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1.
COVID-19 and a World of Ad Hoc Geographies: Volume 1 ; 1:577-603, 2022.
Article in English | Scopus | ID: covidwho-2324840

ABSTRACT

Despite vacillating national discourses on immigration policy and complications of the COVID-19 pandemic in 2020, a growing number of cities continue affiliating with the international "welcoming movement.” The welcoming movement consists of a transnational network of municipalities in partnership with nonprofit and nongovernmental organizations, the private sector, and other sectors of society that are implementing receptivity plans, policies, practices, and branding initiatives. Within this context, how are welcoming cities responding to the COVID-19 pandemic as one example of their place branding practices? Through a qualitative scan of municipalities' primary documents, policies, plans, websites, and municipal leaders' public pronouncements, this study contributes to understanding of immigrant receptivity processes and intersections with municipal place branding practices amid a pandemic by assessing their pandemic responses within a nationwide network of Welcoming Cities in the United States. Although there are burgeoning welcoming cities networks in other immigrant-receiving societies, this network was selected because they are the first, most established and comprehensive national network of cities with over 100 municipal affiliates. The findings offer scholarly and applied insights regarding place branding practices for immigrant and refugee integration and receptivity. © The Author(s), under exclusive license to Springer Nature Switzerland AG 2022.

2.
Encyclopedia of Violence, Peace, & Conflict: Volume 1-4, Third Edition ; 2:669-678, 2022.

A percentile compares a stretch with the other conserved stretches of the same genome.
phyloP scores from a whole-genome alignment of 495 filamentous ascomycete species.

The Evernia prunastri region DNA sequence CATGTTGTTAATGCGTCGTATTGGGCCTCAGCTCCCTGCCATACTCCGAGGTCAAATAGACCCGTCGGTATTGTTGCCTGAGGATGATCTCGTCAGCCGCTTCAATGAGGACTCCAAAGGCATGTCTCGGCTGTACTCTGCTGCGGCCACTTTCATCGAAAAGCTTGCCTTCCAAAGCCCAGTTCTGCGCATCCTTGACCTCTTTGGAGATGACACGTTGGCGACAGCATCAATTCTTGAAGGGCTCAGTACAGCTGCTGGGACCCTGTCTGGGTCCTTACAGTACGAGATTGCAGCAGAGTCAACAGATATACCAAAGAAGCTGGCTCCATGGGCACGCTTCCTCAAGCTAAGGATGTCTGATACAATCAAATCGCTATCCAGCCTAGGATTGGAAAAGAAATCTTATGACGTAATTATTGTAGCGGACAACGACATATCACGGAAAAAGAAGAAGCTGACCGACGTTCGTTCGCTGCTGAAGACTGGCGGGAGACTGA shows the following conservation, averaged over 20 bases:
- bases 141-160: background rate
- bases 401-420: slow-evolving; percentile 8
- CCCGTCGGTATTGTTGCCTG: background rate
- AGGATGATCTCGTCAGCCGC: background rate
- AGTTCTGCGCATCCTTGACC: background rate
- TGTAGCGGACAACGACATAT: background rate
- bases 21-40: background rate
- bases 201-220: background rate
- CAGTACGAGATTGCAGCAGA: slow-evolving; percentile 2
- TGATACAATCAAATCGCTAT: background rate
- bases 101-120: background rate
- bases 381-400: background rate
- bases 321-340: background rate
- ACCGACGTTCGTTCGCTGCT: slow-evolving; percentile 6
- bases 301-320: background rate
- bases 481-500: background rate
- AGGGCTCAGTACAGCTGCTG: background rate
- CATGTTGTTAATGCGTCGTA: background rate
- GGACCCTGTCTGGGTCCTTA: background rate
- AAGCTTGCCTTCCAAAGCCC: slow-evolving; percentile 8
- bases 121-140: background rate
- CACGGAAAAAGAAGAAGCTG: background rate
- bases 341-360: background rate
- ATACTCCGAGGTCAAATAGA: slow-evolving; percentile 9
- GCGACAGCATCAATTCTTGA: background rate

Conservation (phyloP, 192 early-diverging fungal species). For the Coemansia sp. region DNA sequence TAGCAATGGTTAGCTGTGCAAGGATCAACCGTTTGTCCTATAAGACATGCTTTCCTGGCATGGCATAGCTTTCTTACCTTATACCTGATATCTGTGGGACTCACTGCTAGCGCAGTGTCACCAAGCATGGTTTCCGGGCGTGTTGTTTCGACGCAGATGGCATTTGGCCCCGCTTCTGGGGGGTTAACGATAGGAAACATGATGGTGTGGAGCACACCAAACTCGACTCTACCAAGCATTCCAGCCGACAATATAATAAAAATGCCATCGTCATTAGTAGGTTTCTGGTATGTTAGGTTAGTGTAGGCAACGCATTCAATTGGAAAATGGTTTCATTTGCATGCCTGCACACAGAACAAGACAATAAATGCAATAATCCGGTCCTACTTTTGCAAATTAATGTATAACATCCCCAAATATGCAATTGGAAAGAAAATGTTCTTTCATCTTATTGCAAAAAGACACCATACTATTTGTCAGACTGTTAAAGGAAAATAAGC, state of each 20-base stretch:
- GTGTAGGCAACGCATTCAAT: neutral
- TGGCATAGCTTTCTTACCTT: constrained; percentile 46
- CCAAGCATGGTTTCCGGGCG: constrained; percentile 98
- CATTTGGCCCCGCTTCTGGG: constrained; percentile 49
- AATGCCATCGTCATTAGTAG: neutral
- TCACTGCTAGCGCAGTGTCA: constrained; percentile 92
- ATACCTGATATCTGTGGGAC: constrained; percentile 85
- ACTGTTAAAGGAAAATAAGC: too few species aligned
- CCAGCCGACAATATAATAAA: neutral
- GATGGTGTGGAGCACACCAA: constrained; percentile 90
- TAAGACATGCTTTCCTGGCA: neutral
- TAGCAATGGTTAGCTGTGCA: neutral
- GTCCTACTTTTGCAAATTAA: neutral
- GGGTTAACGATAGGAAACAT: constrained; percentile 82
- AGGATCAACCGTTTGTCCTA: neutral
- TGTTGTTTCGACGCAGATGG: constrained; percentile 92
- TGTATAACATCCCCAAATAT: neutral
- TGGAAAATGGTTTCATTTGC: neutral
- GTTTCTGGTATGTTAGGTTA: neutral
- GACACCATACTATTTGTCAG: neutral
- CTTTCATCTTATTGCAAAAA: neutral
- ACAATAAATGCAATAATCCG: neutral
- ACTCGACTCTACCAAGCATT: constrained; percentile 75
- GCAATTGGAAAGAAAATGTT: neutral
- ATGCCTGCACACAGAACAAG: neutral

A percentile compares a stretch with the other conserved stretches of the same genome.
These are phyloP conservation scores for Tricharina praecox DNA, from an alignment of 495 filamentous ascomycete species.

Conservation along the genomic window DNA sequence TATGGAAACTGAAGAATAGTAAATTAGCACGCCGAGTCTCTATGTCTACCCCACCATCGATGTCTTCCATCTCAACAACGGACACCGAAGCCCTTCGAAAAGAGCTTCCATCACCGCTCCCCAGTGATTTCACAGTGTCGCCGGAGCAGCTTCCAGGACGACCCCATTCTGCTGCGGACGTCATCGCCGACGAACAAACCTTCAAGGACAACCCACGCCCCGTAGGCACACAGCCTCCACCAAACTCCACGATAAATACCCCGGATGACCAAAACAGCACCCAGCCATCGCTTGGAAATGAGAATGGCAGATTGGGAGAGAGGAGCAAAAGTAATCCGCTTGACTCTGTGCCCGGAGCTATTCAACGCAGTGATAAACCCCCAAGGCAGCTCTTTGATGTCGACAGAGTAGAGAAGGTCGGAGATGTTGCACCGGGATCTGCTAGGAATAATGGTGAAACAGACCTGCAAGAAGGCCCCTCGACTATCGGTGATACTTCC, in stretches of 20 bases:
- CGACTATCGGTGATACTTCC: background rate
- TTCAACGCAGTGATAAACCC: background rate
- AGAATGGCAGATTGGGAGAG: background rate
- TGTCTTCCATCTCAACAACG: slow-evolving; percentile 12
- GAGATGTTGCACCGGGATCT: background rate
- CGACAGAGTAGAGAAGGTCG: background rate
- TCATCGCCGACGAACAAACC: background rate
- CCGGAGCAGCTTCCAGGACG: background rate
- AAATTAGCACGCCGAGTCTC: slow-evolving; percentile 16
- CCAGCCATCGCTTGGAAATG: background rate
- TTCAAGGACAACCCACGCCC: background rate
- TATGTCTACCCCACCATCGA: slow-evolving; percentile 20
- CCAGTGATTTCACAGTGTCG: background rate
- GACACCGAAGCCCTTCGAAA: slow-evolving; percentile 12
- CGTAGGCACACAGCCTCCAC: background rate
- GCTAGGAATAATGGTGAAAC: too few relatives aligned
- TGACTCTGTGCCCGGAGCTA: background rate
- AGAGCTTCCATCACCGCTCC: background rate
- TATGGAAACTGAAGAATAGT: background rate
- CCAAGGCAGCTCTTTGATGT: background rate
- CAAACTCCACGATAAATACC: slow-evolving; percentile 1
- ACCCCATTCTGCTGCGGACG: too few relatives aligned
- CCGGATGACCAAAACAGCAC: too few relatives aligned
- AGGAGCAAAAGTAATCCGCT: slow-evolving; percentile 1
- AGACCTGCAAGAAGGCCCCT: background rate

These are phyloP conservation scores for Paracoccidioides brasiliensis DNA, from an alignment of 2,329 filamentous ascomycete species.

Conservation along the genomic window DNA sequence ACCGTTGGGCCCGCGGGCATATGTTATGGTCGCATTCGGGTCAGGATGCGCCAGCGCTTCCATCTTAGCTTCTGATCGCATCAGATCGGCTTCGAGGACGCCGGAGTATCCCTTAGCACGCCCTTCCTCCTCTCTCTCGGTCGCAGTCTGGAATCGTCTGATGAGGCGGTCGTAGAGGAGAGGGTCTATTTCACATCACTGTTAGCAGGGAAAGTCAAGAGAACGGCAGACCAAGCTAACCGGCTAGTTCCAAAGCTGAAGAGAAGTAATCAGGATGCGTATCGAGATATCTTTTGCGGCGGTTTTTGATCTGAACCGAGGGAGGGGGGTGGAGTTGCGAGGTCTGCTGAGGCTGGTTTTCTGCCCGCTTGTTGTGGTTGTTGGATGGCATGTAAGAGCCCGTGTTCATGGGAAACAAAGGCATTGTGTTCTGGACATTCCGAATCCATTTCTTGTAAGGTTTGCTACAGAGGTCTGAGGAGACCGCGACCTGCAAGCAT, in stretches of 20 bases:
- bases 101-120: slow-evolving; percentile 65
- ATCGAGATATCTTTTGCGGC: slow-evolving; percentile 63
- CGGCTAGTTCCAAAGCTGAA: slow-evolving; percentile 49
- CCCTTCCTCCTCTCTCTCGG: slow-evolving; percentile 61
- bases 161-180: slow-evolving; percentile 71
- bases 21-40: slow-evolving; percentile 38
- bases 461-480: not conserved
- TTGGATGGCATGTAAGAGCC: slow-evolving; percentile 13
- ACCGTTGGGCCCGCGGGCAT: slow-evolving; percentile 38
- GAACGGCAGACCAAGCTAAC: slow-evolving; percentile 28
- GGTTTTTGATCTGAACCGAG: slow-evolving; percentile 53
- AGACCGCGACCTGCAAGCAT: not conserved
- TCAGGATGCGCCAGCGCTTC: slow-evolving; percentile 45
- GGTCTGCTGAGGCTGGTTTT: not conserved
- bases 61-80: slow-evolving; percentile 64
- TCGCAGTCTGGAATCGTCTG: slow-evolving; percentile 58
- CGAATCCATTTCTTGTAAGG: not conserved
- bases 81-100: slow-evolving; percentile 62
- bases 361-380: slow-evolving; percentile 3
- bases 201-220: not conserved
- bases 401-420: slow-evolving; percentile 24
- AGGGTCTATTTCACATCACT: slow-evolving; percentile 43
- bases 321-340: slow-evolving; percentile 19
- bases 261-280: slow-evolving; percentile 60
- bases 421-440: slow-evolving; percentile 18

Article in English | Scopus | ID: covidwho-2293891

ABSTRACT

This article looks at the challenges faced in handling the influx of migrants, asylum seekers, and refugees seeking protection, and for others a livelihood. However, at the rate that it had been going in the past, Global North countries found it difficult to handle the sudden influx. Bottlenecks occurred at the borders, and some were kept in detention facilities (US) and others in camps (European Union [EU]). There has been an abject failure in upholding international law, which according to the 1951 Geneva Conventions and 1967 Additional Protocol stipulate, countries are obligated to not conduct refoulement upon those seeking asylum if it is proven that they will not be safe, nor return to any other country where their safety is compromised. What complicates the matter is the current Covid-19 pandemic, as countries are exploiting the circumstances, violating international law in the name of protecting their citizens from the "spread” of Covid-19. A closer look at what America and EU have done to address both issues is done. The article concludes with suggestions on how to reform immigration policy based on the scholarly research found. © 2022 Elsevier Inc. All rights reserved.

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